For a study, researchers sought to examine the safety of hysteroscopic and laparoscopic surgical sterilization in real-world situations. They examined Medicaid claims for hysteroscopic and laparoscopic sterilization operations among women aged 18 to 50 in California from 2008 to 2014. They used log-linear (Poisson) event-history regression models for clustered person-period data, weighted for propensity to receive either sterilization procedures, and adjusted for sociodemographic and clinical characteristics that may affect outcomes of interest to patients and physicians, after excluding postpartum procedures. Procedure complications, subsequent surgical operations (e.g., hysterectomy), repeat sterilization procedures, pelvic discomfort, pelvic inflammatory disease (PID), abdominal pain, non-abdominal pain, and abnormal uterine bleeding were all evaluated.

They found 5,906 women who had had hysteroscopic sterilization and 23,965 women who had received laparoscopic sterilization. Women who had hysteroscopic sterilization were less likely than laparoscopic sterilization to have claims for procedural complications (eg, transfusion, P<.001) on the day of surgical sterilization and additional surgical procedures (eg, hysterectomy, P=.002 at day 2–3 months postprocedure) after adjusting for sociodemographic and health history. Claims for a repeat sterilization attempt were more prevalent following hysteroscopic sterilization after 1 year (adjusted incidence rate ratio 3.48, 95% CI 2.69–4.27) and within 5 years (adjusted incidence rate ratio 2.32, 95% CI 1.84–2.79) than after laparoscopic sterilization. After hysteroscopic sterilization, claims for pelvic pain (adjusted incidence rate ratio 0.77, 95% CI: 0.65–0.92 at 2 years), abdominal pain (adjusted incidence rate ratio 0.80, 95% CI 0.68–0.93 at 7–12 months), and PID (adjusted incidence rate ratio 0.55, 95% CI 0.33–0.93 at 2 years) were less common. Although abnormal uterine bleeding claims were more common after hysteroscopic sterilization than after laparoscopic sterilization up to 12 months after the procedure (adjusted incidence rate ratio 1.37, 95% CI 1.06–1.77 at 7–12 months), there were no significant differences between methods 1 year later.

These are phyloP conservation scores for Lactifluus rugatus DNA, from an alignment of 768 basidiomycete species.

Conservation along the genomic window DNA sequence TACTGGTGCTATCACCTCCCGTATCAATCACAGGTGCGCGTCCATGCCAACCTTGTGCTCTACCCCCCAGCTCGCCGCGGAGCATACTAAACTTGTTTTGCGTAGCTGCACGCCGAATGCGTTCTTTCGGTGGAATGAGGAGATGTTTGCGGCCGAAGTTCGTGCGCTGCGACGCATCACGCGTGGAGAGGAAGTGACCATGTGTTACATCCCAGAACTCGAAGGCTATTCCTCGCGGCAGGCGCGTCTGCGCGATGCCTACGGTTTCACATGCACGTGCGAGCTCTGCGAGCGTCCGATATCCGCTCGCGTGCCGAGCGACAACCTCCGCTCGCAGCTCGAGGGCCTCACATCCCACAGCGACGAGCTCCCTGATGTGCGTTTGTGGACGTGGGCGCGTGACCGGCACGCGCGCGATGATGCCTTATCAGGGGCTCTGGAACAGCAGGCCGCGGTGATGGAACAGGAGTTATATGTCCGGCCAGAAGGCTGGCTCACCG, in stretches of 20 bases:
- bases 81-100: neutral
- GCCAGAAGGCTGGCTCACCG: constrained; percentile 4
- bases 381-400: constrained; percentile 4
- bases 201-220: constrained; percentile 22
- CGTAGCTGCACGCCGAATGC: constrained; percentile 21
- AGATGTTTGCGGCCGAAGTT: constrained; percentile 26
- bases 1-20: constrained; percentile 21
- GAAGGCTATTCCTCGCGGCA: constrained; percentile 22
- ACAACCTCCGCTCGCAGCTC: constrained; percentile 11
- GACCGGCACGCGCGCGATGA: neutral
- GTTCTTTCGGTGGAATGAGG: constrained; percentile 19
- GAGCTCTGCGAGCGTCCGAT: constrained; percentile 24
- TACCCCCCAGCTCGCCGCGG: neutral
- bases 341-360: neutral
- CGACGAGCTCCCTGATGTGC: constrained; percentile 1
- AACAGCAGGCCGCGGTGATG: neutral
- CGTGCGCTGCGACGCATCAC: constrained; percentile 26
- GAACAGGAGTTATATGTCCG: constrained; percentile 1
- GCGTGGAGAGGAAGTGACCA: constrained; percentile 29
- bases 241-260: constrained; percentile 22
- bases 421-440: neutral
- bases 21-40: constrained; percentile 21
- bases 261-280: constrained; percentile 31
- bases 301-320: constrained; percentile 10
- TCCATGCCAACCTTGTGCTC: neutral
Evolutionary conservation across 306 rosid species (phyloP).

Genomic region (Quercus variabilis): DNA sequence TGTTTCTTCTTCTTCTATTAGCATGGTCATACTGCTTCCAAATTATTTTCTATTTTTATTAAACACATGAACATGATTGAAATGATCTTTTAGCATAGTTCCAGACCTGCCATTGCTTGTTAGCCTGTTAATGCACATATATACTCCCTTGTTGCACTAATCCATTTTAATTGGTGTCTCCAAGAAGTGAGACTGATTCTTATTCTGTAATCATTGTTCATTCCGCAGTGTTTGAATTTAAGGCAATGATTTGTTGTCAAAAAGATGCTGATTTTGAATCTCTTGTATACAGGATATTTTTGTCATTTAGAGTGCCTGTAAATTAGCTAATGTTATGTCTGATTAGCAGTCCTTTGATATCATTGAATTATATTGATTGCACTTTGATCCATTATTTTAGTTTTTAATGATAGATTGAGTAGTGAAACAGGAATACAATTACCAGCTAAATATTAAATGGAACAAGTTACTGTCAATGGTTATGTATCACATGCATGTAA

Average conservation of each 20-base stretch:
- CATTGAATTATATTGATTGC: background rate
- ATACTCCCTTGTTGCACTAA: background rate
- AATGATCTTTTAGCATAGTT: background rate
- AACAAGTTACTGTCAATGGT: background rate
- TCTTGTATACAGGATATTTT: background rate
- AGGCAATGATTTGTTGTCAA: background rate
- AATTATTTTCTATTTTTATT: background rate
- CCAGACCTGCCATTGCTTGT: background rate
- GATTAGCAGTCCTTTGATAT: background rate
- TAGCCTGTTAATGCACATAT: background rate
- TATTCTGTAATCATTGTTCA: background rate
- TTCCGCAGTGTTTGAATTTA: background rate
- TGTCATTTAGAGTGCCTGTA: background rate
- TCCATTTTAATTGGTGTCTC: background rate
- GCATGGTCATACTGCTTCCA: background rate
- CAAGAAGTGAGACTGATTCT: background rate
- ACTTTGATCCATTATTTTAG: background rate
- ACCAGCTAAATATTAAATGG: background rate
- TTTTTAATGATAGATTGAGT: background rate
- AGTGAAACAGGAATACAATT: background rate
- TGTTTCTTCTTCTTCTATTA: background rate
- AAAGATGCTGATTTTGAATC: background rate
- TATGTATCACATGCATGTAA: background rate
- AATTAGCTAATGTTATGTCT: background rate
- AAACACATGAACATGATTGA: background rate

In comparison to laparoscopic sterilization, hysteroscopic sterilization was associated with increased claims for repeated sterilization operations and abnormal uterine bleeding, but fewer procedural problems and fewer claims for pelvic or abdominal discomfort.